hear the deep and solemn rumbling of the same unceasing and unmistakable righteousness. "The righteous Lord loveth righteousness." "The jud'gments of the Lord are true and righteous altogether." "Eighteousness shall go before him, and shall set us in the way of his steps." "By terrible things in righteousness wilt thou answer us." "Thy righteousness is an everlasting righteousness." "Thy righteousness is like the great mountains," or, as it might be translated, "like the mountains of God." The loftiest and sublimest works of creation are chosen to set forth that which is loftiest and sublimest in the character of the Creator. "Thy righteousness is like thine own mountains." The mountains unchangeable, immovable, sublime are the eternal pulpits which God has built to proclaim^ something of the glory of the Divine nature to the little creatures who dwell at their base and listen awe-struck and reverent to their message. The inhabitant of the Holy Land was not unacquainted with impressive mountain sceneTy. Some of the most memorable events of his national history were associated with the mountains of Palestine. South of Jerusalem were the mountains of Judah. To the east, across the valley of the Jordan, rose the mountains of Gilead. Immediately in the north were the mountains of Ephraim, with Gilboa and Tabor a little farther away, while in the far northern sky Mount Hermon lifted its snowy crown ten thousand feet, and shared its glory with the Lebanon range, which was of equal height, and, as the name indicates, was the White Mountain range, the Mont Blanc, of Syria. Surrounded on every hand by lifted summits, near and remote, the poetic nature of the Psalmist must have been often thrilled with delight as he watched "the misty mountain tops" and the ever-changing pictures of light and shadow moving across their sides, as he saw them illumined by the first golden rays of the morning or purple in the light of the evening sun, until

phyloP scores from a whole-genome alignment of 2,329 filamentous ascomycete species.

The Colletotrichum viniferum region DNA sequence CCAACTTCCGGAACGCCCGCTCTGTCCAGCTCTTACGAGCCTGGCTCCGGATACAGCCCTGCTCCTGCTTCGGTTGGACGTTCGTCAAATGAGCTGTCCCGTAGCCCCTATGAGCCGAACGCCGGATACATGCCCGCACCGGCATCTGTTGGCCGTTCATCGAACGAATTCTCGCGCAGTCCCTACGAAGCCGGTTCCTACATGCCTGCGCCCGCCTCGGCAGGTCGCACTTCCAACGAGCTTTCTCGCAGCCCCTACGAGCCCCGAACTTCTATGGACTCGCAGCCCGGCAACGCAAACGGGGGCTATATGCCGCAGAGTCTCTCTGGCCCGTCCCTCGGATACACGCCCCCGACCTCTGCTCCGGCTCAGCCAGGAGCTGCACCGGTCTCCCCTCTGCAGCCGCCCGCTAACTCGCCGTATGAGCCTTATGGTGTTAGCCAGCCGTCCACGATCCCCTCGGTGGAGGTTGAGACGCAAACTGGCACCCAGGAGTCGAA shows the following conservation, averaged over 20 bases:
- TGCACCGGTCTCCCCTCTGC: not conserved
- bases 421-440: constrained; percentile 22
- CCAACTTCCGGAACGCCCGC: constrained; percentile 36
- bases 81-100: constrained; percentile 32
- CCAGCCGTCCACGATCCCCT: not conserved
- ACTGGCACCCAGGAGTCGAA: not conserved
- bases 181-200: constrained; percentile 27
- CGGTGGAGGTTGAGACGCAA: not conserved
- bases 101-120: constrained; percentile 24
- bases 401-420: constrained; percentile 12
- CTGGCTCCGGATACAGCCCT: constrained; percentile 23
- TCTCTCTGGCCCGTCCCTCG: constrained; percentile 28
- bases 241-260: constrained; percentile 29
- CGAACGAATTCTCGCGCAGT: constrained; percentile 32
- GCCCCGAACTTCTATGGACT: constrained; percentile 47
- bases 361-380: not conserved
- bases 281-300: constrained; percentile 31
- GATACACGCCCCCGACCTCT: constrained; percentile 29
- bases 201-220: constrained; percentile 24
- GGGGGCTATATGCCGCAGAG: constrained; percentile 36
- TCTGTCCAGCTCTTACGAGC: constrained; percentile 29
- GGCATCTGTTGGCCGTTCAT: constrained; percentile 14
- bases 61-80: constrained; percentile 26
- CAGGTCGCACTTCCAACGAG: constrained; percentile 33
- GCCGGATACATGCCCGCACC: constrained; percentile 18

GOD 5 EIGHTEOUSXESS LIKE THE GREAT MOUXTAIXS. 77 seeming to rise loftier and more sublime, their outlines faded away in the mysterious darkness of night; and his soul must have been filled with solemn awe as he saw the storm clouds, livid with rage
and black with impetuous wrath, rolling and beating against their hidden forms, while the startling thunder made their foundations tremble. Such scenes, the Psalmist must have looked upon from his boyhood. It was no sudden fancy of a resemblance that seized him, but it was a deliberate and oft-felt conviction, when amid such natural scenery he contemplated the righteous character of G-od and asked himself, to what material and visible object shall I liken it, and with what suitable comparison shall I make it known ? and answered, "''The righteousness of God, why I it is like the great mountains.'' What are some of the obvious points of resemblance on which the comparison is based ? I. The first and most obvious feature of mountain scenery is its sublimity. The susceptible mind, as it gazes upon the lofty summits towering one above another until they seem, like huge pillars, to bear up the clouds, is filled with an indescribable sense of awe. Tt is said that some dwellers under the ven* shadow of the Alps never turn their reverent gaze up toward the colossal forms that look down upon their humble dwellings, and live oblivious of the presence of their mute and majestic neighbors. Such natures are as dull as the clods on which they tread, or as their domestic animals, who look full-eyed upon the landscape, but have no soul within to catch and retain the image. But most persons, though they may not be able to compare things material with things spiritual, do rec-eive an impression from the sublime in nature; and it is not the impression of mere size and bulk, but the impression of power, of power that lifted the immense masses to the sky and congealed them into form. Moreover, power always implies life and being. "Give me matter,^' said Kant, '¦'and I will explain the formation of a world; but give me matter only, and I cannot explain the formation of a caterpillar." The thoughtful mind sees underneath the mountains the almighty hand that lifted them into beinsr. and is overawed with a sense of his